MODFLOW is a three-dimensional (3D) finite-difference groundwater model that was first published in 1984. It has a modular structure that allows it to be easily modified to adapt the code for a particular application. Many new capabilities have been added to the original model. MODFLOW-2005 is the most current release of MODFLOW.
MODFLOW-2005 (Harbaugh, 2005) simulates steady and nonsteady flow in an irregularly shaped flow system in which aquifer layers can be confined, unconfined, or a combination of confined and unconfined. Flow from external stresses, such as flow to wells, areal recharge, evapotranspiration, flow to drains, and flow through river beds, can be simulated. Hydraulic conductivities or transmissivities for any layer may differ spatially and be anisotropic (restricted to having the principal directions aligned with the grid axes), and the storage coefficient may be heterogeneous. Specified head and specified flux boundaries can be simulated as can a head dependent flux across the model's outer boundary that allows water to be supplied to a boundary block in the modeled area at a rate proportional to the current head difference between a "source" of water outside the modeled area and the boundary block.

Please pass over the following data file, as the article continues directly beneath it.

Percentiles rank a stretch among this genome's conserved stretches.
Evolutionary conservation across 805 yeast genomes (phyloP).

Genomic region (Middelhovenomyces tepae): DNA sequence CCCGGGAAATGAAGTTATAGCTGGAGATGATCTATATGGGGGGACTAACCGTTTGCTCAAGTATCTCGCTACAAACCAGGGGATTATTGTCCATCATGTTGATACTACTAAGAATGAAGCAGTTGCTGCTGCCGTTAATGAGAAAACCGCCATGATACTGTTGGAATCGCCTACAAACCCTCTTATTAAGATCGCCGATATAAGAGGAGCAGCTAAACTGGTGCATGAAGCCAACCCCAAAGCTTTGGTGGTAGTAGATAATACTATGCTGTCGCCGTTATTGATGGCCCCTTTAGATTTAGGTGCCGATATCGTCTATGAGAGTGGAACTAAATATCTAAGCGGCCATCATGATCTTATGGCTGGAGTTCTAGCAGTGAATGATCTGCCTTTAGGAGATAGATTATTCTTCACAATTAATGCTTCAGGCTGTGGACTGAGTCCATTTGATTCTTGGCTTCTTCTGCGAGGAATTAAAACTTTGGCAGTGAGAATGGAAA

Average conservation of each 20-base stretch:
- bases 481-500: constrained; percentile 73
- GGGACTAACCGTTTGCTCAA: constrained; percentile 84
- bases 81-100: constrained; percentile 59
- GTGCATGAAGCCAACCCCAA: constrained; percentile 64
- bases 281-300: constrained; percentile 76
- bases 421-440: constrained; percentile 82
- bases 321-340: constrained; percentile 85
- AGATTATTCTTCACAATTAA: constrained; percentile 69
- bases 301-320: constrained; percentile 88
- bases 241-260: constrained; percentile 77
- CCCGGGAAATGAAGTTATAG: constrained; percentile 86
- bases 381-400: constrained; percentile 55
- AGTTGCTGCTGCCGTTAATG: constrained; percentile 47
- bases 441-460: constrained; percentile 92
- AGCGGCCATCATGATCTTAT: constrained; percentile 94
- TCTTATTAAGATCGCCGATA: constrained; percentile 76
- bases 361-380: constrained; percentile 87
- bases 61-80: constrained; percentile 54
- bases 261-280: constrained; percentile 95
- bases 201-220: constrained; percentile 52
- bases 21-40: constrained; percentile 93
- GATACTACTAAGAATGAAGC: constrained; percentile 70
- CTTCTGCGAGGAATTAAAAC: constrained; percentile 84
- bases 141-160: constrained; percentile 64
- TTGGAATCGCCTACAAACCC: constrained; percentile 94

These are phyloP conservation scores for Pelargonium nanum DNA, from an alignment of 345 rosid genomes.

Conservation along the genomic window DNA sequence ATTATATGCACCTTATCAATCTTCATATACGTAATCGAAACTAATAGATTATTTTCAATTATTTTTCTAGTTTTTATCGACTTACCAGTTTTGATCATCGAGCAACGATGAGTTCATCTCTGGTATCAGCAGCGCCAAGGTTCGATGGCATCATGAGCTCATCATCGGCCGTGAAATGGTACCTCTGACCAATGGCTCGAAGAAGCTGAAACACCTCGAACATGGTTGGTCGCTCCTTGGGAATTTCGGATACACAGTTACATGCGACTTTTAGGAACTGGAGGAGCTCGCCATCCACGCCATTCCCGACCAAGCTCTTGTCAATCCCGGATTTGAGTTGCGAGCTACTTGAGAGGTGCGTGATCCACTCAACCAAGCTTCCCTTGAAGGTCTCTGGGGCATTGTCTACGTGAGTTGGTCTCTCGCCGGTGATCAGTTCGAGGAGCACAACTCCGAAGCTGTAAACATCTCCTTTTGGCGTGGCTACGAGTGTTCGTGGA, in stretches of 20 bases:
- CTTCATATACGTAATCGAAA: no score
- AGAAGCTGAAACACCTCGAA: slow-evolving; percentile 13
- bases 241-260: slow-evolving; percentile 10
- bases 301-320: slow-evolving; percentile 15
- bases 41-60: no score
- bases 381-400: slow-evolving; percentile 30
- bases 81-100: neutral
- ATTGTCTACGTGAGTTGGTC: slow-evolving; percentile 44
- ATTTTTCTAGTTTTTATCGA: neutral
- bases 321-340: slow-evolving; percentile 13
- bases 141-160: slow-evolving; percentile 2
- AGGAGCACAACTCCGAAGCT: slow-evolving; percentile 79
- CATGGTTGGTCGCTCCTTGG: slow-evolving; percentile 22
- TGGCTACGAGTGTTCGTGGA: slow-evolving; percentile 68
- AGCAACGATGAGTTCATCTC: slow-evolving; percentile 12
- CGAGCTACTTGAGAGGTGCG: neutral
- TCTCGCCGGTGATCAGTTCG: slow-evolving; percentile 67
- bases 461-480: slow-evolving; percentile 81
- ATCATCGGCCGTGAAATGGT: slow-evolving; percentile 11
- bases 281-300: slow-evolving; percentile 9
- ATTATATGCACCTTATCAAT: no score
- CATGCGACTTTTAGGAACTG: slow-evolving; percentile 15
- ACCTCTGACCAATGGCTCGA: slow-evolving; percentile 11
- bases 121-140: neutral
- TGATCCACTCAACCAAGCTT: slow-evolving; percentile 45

* MODFLOW-2005 download link provides freeware version of the software.
CADRE Flow is developed using the basic principles of finite element method as applied to the hydraulics flow field.
The computer program (HST3D) described in this report simulates heat and solute transport in three-dimensional saturated ground-water flow systems.
Pipe Flow Wizard is able to perform four different flow and pressure drop calculations on a single pipe depending on the known information.
Flow Advisor can be used to estimate water flow rates from various open channels, closed channels and differently shaped supply tanks.
A model for 2D or 3D saturated-unsaturated, variable-density ground-water flow with solute or energy transport.
An unstructured grid version of modflow for simulating groundwater flow and tightly coupled processes using a control volume finite-difference formulation
No comments yet. Be the first to comment.
Submit a review using your Facebook ID